It’s based on a misunderstanding of story points we’ve been trying to fix for 20 years.

It is wrong.

It is exactly the kind of wrong thing that people tell each other when they don’t really know how they are wrong, or why they are wrong.

If it helps, cf Dunning-Kruger.

How can we schedule with story points, then?

The short answer is that you can’t. They’re not reliable.

That’s not even what they’re for.

The point of story points is not to know how long something will take, but to help avoid overworking our teams.

We did 25 story points of work last time, so we will take on no more than 25 story points this time.

We might not even finish them all but it’s an order-of-magnitude approximation and was close enough, often enough.

We were able to keep a more sustainable pace using yesterday’s weather than before we started doing that.

… but what if I’m really clever?

If you are into statistics and probabilities there is a way. Bear with me here.

If you track actual hours to story points and present this on a scatter plot, you’ll see the range of values typical to a given story point assignment.

You might get something roughly similar to this:


This is an examples only.

Important Note: I fabricated the numbers in this graph. I have seen graphs of actual data, and the numbers and spreads vary by team. This is real-like data, but is by no means real data.

Once you have done the work over several months, you can see where the clusters are and start to recognize some likely values based on the story point estimate and the past performance of the group.

It seems likely in our graph that a one-point story will be done in a day, give or take half a day. There are outliers, of course, but there is a cluster.

Two-point stories look like they’ll be roughly two days in the graph above, with some outliers.

Three-point stories are harder to say, but most of the time each is done within 4 days, plus or minus a few days.

Five-point stories … that’s harder to say, but likely within 5 or 6 days, rarely fewer than 2.

Eight-point stories are likely to take a while. Maybe we shouldn’t have any stories this big?

Given the ranges, means, and standard deviations, you can devise a Monte Carlo simulation and calculate the duration with an 85% or higher likelihood of success. If you need better than 85%, try 90% or 95%.

If you really have to be sure, then use the highest recorded duration of each band. That is like assuming that every 10-sided die will roll a 10 every time. It’s super-pessimistic, so it’s likely to be super-safe.

It’s a fair amount of work, and you’re just hoping that not too many of the high-value outliers occur, but it seems reasonably possible to predict.

Of course, the graph will keep changing, and the team will have to keep accurate track of hours, so there are ongoing costs to doing this.

It’s a little complicated but it’s not impossible.

Certainly, it isn’t as easy as the naive decision to multiply story points by some constant.

It might be simpler if all the stories were intentionally built to be a 2. Then you could count stories and multiply by the mean value for the band plus the standard deviation, and that would be “pretty good” (probably).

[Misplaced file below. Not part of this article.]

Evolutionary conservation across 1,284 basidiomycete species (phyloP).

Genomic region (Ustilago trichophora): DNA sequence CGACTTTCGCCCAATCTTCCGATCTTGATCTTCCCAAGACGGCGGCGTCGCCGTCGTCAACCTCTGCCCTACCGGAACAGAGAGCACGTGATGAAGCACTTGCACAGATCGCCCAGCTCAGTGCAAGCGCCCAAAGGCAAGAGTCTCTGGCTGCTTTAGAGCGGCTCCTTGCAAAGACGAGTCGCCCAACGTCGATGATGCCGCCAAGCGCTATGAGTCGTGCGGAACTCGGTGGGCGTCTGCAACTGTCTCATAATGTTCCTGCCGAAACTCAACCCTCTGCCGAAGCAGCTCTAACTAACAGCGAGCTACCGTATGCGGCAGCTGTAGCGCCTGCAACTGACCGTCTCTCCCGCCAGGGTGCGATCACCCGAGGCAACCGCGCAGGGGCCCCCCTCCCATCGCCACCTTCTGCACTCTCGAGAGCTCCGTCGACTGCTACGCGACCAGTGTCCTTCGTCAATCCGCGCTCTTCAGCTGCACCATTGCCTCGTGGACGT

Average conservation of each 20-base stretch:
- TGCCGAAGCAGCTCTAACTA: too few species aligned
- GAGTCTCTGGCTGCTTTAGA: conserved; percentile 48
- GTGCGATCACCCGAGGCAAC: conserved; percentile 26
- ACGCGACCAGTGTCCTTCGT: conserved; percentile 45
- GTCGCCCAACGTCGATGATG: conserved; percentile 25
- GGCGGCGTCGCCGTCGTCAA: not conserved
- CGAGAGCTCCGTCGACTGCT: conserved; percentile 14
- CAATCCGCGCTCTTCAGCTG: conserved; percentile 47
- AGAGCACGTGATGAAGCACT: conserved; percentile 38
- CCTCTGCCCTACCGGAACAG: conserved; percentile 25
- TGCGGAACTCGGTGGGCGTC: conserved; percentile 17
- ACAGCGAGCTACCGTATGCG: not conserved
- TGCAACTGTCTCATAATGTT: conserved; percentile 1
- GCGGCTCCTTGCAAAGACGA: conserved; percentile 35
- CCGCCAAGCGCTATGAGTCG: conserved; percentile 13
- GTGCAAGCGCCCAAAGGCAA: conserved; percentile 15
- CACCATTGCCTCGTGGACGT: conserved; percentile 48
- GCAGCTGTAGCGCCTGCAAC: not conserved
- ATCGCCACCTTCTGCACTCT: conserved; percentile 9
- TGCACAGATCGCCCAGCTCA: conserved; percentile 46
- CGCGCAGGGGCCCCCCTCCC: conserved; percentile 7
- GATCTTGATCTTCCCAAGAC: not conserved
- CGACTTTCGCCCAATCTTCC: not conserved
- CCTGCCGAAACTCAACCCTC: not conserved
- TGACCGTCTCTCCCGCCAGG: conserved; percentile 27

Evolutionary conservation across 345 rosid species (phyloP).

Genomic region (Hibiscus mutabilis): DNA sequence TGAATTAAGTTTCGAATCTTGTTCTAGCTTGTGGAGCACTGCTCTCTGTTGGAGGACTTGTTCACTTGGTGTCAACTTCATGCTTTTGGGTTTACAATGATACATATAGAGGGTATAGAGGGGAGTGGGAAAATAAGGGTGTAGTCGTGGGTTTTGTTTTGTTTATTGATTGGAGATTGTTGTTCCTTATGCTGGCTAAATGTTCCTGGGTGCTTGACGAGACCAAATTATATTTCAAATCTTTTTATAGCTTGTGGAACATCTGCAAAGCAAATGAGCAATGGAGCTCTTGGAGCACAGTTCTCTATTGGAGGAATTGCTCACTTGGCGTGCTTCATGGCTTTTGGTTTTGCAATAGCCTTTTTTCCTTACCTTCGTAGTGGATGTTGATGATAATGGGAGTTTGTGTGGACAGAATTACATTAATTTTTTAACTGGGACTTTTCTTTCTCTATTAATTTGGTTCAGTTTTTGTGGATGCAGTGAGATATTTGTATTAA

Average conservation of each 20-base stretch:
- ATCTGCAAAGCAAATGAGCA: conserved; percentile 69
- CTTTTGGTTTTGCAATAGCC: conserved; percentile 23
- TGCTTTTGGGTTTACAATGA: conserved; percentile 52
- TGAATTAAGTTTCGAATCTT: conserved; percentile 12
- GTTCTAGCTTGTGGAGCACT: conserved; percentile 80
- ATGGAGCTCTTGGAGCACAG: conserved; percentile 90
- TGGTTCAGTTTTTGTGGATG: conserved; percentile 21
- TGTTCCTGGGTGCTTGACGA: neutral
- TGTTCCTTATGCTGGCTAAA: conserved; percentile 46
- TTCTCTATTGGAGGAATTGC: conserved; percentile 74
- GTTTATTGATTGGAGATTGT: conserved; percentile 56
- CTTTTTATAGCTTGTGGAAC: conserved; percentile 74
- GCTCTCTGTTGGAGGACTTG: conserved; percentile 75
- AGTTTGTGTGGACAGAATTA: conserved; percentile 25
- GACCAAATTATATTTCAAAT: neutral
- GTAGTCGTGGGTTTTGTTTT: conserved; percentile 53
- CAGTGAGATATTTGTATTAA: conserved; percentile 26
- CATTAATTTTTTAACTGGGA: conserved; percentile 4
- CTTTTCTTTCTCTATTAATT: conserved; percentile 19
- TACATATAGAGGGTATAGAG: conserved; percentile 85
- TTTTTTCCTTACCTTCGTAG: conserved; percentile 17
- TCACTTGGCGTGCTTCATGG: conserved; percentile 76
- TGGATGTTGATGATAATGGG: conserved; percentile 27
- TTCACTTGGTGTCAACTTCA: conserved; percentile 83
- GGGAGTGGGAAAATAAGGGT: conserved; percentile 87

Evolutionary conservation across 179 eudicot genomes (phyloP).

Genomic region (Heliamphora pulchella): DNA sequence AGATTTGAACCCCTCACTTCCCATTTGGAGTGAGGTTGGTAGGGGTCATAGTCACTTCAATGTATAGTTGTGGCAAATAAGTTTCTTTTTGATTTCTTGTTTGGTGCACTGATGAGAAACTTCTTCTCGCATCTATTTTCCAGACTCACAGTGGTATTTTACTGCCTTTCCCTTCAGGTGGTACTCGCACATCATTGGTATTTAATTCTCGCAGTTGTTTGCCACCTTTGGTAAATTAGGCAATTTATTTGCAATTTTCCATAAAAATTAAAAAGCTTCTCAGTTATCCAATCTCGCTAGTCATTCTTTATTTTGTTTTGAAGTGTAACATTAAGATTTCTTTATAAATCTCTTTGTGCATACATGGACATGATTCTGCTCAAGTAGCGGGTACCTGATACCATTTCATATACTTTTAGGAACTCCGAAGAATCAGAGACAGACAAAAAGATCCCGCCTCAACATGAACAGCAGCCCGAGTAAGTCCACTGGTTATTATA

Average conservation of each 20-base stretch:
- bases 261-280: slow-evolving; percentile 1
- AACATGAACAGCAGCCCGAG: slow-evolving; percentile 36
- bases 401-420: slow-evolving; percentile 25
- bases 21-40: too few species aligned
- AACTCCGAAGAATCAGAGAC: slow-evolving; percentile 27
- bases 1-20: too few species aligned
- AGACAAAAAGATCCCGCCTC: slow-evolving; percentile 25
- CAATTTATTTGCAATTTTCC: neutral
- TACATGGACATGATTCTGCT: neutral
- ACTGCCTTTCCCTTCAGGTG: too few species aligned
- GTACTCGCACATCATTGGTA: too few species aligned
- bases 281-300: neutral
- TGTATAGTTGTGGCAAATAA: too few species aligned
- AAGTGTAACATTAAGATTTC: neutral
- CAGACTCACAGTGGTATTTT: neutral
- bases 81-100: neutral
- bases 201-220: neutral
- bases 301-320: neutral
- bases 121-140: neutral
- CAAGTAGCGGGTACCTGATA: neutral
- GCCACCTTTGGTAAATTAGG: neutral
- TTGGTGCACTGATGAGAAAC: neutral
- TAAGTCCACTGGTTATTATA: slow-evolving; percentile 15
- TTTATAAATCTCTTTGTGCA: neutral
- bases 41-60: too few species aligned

You may have hoped that story points would keep the math simple, but they clearly aren’t doing that.

Okay, how can we make the math simpler?

First off, don’t use story points. They’re too complicated, unreliable, and uncertain.

We flex our scope in order to meet our deadlines.

You have a consistent monthly burn rate (salaries and services for your teams) and you want to release something in 4 months. Great. Let’s start there.

We have a wild guess of what we hope to release in 4 months. We’re not sure it’s possible to get all the work done, but we decide to do it because it’s important, or we invest in finding out how hard it will be at least.

We strip down our expectations and figure out what is the least we could possibly build that would be at all useful and meaningful, and we shoot for that as a first milepost.

We divide it into small jobs, maybe using story mapping, maybe just listing capabilities and ordering them.

We will evolve a design that does what we need.

We build a bit of it, probably for proof of concept at first, so that it runs end-to-end. We tick that off the list.

We can’t tolerate code that doesn’t run. We have to have runnable, testable code all the time so that we measure and show actual progress.

We measure the rate that we’re burning through the list.

If we are not going to get it all done, we look for ways to do less. We cut some things, we thin some things out. If we’re moving quickly, we might add on some more stuff to do.

The working code is our measure of progress. We look at what it actually does now vs what we want it to do.

Over time, we get a sense of how many features/stories/behaviors we’re adding per week.

We order the list to be sure the most crucial things are done first.

This way when time runs out we’ll only be cutting the nice-to-haves or the most deferrable remaining items.

We don’t need story points or timeboxes to do this.

We don’t need to track hours worked anymore, or work out distribution curves, or run Monte Carlo simulations.

We can just work, and also keep looking for ways to save time/money by making features leaner.

WAIT! Not use them?


There’s no point in putting yourself through the hassle of tracking, calculating, simulating, etc. if you don’t have to.

You can stop using story points.

You probably don’t need velocity or time boxes or any of that.

You’ll likely be more agile without them.

Collaboration, working software, scope flex… you can probably do it with just those, well, depending on what the people above you in the hierarchy agree to.

If you are commanded by people above you on the org chart to do so, you can use points and simulations and hour tracking. I wouldn’t, but I’m not you.

Just don’t go telling people that it was my idea or that I told you to do it – I didn’t.